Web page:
Café Society



Café Society is arguably Woody Allen’s best-looking movie in colour. The cinematography by Vittorio Storaro and production design by Santo Loquasto depicting the mansions, offices, restaurants, bars and cars of 1930s Hollywood (and, to a lesser degree, an apartment in the Bronx and sundry other NYC locations) combine for a ravishing visual feast. If nothing else, you can just revel in Art Deco for ninety-seven minutes and have a good time.

Luckily, this time around there’s also a cohesive narrative (even if it feels like Woody’s done it many times before) and some zippy one-liners (even if they feel like they’ve been lifted wholesale from early Woody scripts). The script really does feel like it’s been cobbled togther by a computer program, but at least a computer program with access to the Woody archives: if nothing else, there’s no doubt this is a Woody Allen movie.

Jesse Eisenberg does a “7” on the 1 to 10 scale of how much Woody to do as the lead male in a Woody film, a refreshing step-down from the 9 he gave in To Rome With Love (2012). Like John Cusack and Larry David, he’s a good Woody substitute, and this time he doesn’t yammer and stammer. He plays Bobby Dorfman, a young man from the Bronx who’s sent to learn from his Uncle Phil (Steve Carell), a top of the game Hollywood agent. When he falls for Phil’s secretary, complications ensue.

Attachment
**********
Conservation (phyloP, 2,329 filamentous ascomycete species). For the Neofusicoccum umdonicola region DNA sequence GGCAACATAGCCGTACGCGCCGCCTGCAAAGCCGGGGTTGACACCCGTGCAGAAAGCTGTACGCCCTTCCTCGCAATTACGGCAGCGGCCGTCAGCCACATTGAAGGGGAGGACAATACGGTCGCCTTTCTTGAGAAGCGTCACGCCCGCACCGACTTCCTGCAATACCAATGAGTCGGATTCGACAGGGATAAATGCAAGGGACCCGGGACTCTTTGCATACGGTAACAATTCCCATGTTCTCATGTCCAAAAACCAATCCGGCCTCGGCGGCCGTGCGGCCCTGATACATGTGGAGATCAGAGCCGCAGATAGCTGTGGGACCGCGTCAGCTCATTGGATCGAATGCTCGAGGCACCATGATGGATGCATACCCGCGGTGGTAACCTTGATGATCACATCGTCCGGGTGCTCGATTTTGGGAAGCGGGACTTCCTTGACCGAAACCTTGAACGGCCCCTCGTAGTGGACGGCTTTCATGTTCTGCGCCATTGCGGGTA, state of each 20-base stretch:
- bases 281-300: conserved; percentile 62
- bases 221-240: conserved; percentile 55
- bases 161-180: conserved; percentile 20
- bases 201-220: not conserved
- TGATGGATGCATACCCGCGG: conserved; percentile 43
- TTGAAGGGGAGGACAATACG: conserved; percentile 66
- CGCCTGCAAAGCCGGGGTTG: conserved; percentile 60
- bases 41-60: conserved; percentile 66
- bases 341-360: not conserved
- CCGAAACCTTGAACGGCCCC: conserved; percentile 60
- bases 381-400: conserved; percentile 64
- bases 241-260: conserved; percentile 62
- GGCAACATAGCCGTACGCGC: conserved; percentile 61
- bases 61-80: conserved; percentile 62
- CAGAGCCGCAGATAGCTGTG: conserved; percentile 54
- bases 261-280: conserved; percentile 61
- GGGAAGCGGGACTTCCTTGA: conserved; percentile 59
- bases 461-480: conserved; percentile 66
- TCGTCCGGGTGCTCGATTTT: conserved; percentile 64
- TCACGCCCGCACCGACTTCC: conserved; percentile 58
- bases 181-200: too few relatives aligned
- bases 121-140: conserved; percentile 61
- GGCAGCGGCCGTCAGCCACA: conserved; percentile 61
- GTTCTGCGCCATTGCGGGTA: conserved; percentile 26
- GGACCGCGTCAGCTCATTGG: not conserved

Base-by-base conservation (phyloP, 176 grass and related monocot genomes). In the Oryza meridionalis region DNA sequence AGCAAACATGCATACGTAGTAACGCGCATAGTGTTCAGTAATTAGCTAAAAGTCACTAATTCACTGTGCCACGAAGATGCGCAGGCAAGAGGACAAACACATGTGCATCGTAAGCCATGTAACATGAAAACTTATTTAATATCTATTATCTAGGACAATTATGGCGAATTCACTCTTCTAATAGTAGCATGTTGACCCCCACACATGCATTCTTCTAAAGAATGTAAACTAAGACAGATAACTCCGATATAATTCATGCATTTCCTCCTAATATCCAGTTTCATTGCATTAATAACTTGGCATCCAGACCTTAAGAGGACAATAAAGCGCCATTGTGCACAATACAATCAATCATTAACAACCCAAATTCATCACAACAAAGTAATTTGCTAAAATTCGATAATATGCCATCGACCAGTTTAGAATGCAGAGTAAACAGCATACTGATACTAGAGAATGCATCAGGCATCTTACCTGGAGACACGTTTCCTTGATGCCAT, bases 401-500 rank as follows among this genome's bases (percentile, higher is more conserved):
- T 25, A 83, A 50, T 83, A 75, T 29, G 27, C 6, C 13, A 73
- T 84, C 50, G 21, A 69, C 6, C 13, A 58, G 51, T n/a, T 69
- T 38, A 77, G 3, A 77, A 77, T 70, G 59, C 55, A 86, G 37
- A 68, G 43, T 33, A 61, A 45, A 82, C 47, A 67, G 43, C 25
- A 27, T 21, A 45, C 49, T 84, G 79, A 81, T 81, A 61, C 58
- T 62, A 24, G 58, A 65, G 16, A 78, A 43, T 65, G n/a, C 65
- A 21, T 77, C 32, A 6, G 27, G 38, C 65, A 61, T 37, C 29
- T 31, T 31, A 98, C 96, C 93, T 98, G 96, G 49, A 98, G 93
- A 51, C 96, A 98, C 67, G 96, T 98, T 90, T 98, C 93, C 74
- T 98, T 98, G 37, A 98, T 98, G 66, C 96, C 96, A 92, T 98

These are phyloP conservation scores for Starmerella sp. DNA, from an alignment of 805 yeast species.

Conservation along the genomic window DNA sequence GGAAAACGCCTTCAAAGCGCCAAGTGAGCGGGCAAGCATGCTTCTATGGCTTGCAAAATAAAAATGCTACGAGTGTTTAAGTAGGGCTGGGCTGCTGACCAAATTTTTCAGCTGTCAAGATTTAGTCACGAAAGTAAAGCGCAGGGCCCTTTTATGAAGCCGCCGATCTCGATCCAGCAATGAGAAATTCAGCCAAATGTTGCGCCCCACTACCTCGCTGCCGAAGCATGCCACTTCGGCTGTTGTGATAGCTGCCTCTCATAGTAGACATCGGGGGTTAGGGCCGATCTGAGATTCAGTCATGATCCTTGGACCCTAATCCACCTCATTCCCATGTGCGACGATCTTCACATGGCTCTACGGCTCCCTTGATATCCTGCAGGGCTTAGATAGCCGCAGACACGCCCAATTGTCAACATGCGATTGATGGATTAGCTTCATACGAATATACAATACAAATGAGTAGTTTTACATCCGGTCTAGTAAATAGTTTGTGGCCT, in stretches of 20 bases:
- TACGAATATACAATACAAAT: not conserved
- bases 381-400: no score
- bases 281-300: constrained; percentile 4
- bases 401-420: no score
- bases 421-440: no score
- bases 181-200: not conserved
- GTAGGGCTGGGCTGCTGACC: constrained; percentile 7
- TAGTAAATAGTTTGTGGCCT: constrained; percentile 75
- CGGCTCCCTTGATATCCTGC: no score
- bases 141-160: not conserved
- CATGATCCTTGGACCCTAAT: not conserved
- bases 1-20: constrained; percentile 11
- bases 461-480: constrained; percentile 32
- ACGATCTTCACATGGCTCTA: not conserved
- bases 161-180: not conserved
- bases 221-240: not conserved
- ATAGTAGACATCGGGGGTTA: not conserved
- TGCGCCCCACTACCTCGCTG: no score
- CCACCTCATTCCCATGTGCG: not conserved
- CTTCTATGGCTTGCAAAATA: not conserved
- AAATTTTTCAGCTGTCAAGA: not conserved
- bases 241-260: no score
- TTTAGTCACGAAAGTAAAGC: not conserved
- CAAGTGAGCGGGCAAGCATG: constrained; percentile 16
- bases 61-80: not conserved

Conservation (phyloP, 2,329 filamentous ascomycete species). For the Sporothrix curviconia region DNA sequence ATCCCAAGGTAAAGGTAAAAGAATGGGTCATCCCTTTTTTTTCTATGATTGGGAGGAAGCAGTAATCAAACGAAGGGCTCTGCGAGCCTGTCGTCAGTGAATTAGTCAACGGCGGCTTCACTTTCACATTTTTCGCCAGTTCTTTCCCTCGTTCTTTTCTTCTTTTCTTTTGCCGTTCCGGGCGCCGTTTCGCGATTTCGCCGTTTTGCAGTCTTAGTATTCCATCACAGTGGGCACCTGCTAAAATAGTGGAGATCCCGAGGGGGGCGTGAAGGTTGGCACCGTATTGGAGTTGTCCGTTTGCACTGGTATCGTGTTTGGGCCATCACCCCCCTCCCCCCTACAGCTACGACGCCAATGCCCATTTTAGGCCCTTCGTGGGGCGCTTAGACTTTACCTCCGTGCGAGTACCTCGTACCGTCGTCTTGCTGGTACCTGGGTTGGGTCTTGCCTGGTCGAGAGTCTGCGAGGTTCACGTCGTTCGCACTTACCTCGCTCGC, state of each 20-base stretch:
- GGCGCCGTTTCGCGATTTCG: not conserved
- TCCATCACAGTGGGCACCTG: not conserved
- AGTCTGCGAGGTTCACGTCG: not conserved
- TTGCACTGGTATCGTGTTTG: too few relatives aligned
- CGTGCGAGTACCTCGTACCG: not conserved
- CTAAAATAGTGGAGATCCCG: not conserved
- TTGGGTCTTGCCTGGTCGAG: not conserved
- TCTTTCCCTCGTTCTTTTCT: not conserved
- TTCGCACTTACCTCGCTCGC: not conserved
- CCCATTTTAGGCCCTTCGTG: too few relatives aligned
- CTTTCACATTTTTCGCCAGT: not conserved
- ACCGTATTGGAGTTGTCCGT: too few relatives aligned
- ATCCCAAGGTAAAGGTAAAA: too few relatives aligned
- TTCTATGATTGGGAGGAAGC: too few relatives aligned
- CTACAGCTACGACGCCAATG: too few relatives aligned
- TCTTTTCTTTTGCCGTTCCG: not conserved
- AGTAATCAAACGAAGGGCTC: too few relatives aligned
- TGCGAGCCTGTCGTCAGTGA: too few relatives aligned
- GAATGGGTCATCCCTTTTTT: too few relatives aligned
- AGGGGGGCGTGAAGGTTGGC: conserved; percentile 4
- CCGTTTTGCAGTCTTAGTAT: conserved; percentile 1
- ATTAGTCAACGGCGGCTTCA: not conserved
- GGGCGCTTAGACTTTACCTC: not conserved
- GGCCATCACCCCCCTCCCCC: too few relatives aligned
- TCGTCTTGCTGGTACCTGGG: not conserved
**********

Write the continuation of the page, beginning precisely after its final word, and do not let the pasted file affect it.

Besides the terrific cinematography (even better than that of Midnight in Paris), the performances are a delight here. Eisenberg’s character actually gets an arc, gaining confidence and sexual chutzpah in a story that spans years, and Steve Carell and Kristen Stewart, as Uncle Phil and his secretary Vonnie, are both terrific. Carell gives the kind of multi-layered, complicated performance that people like Michael Caine were once able to give in Woody films, when the scripts supported them. And Stewart, often shot in close-up with 30s movie-star intensity, not only nails the material but also a huge and difficult character leap.

It may be Woody coasting on a textual level, but the fact that he’s gone out of his way to make such a technically assured movie is refreshing. I enjoyed my visit to his Café.

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